Velleda C. Ceccoli Ph.D.

What makes one person live through horrific experiences and emerge with the desire to live joyfully while another can become overwhelmed by the apparently slightest bumps in the road? The pursuit of the answer(s) to that question led me to the study of psychology, and later, psychoanalysis. It also etched in me a deep respect for the human condition and for the interaction of biology (nature) with socialization (nurture) as well as the connection between psyche and soma. Human beings are incredibly adaptive and resilient, and nothing can compare with our ability to use and process information, attend to our emotions and change our behavior.

I became acquainted with psychological trauma and the particular way in which it affects the human psyche, early in my clinical work. As a young psychotherapist, I worked with survivors of sexual abuse, physical and emotional battering, rape, incest, and situational disaster. More than twenty five years later, my clinical experience has taught me that many of us have experienced some level of trauma in our lives. While these events may not be of the “big Trauma” kind as described above, cumulative “little trauma’s” can often prevent us from living an integrated life where we are free to make meaningful and healthy choices.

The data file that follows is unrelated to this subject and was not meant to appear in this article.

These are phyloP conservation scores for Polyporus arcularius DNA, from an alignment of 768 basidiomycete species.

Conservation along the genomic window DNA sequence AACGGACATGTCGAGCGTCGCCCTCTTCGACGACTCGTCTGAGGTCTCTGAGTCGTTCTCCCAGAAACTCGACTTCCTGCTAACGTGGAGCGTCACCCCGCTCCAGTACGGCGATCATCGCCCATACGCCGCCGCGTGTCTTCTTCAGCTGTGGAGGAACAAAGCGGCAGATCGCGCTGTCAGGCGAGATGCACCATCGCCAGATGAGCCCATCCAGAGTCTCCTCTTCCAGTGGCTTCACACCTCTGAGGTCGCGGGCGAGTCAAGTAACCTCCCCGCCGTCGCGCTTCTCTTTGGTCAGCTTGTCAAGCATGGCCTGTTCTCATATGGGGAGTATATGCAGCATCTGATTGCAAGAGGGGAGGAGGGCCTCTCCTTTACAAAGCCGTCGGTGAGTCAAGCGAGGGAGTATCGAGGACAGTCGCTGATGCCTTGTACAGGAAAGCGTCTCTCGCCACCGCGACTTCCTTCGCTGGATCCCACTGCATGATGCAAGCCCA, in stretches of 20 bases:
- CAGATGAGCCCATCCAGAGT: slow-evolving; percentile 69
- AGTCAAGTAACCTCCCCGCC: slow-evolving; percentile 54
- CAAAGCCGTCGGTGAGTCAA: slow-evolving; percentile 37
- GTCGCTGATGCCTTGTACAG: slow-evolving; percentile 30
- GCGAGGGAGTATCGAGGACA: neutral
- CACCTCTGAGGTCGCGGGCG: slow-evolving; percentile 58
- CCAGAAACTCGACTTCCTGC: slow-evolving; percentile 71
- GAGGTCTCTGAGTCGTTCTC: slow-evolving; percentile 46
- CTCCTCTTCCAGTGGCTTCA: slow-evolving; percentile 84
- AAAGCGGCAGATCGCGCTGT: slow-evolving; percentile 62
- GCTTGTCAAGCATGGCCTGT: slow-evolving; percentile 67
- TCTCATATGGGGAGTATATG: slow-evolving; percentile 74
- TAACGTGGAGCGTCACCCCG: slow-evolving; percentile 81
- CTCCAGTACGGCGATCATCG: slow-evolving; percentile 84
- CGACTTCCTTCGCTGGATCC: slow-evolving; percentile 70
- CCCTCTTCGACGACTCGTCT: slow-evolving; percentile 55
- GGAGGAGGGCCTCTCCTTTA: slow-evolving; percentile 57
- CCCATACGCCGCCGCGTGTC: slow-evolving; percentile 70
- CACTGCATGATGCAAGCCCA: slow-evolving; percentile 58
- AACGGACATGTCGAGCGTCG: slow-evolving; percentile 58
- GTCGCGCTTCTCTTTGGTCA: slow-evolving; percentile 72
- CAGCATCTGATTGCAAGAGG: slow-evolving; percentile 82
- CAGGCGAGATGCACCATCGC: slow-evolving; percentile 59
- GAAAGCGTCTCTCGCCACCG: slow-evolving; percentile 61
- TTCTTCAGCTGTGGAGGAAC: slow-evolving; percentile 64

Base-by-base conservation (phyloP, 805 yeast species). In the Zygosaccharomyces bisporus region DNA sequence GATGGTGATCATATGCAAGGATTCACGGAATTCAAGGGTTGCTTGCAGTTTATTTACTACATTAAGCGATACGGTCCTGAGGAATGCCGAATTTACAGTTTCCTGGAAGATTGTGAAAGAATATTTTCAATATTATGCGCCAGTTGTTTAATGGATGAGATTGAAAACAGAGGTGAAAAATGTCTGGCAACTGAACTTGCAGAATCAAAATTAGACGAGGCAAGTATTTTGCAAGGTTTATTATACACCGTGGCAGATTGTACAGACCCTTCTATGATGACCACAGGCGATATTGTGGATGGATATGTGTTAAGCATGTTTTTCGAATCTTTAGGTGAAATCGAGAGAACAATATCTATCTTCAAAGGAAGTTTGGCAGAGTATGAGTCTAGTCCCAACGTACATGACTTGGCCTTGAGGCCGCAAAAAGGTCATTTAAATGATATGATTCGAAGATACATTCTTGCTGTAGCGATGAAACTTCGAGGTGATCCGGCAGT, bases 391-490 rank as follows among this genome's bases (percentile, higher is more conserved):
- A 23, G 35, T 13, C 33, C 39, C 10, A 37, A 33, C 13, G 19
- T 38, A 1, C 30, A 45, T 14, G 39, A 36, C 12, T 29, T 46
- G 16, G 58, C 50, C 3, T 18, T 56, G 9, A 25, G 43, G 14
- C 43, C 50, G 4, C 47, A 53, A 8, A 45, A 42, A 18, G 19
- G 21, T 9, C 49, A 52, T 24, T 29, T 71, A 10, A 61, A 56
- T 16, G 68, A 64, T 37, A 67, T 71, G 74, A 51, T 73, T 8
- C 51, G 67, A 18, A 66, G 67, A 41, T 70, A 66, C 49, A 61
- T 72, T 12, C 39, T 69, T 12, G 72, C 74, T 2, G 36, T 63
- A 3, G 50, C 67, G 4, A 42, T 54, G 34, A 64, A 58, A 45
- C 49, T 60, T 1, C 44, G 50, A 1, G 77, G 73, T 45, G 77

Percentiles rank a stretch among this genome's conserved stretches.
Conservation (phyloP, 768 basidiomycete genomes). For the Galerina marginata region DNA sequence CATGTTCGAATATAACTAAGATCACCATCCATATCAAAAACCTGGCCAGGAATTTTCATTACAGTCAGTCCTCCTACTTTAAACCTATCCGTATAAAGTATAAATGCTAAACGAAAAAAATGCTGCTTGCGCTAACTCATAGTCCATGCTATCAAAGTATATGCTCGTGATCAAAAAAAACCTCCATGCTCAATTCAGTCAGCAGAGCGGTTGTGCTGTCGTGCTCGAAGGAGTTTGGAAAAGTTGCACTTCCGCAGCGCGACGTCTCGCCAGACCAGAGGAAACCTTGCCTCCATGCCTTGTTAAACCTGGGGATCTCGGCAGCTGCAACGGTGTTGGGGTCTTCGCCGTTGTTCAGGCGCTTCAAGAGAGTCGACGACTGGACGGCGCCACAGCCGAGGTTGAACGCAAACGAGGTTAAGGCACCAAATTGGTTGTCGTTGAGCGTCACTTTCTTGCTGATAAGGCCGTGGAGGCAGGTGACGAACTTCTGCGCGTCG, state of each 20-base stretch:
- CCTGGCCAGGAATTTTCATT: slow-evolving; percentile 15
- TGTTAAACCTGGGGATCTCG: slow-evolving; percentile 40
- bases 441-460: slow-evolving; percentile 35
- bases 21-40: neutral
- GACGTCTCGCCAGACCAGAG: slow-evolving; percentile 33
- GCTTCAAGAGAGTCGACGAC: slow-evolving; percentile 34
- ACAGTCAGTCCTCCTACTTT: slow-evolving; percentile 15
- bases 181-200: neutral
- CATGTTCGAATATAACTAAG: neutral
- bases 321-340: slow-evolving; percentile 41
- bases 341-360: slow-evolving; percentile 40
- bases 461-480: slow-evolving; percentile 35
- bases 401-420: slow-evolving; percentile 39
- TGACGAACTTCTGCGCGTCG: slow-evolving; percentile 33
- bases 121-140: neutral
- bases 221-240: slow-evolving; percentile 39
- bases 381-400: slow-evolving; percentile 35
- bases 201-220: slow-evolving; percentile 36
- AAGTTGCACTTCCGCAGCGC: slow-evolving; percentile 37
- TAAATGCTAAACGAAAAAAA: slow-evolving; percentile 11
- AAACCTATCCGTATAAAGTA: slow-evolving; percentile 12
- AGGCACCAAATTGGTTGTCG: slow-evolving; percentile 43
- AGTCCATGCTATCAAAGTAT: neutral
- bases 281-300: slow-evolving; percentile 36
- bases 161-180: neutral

Trauma often blocks our ability to access and use needed information and skills to heal and continue our life without fear.  The treatment of trauma involves attending to a person’s history and past experiences, as well as the current situations that may trigger dysfunctional behavior and emotions. The focus of my practice is to help one to re-establish a sense of safety and predictability through the understanding and processing of traumatic life experience, as well as aiding in the development of new and adaptive behaviors.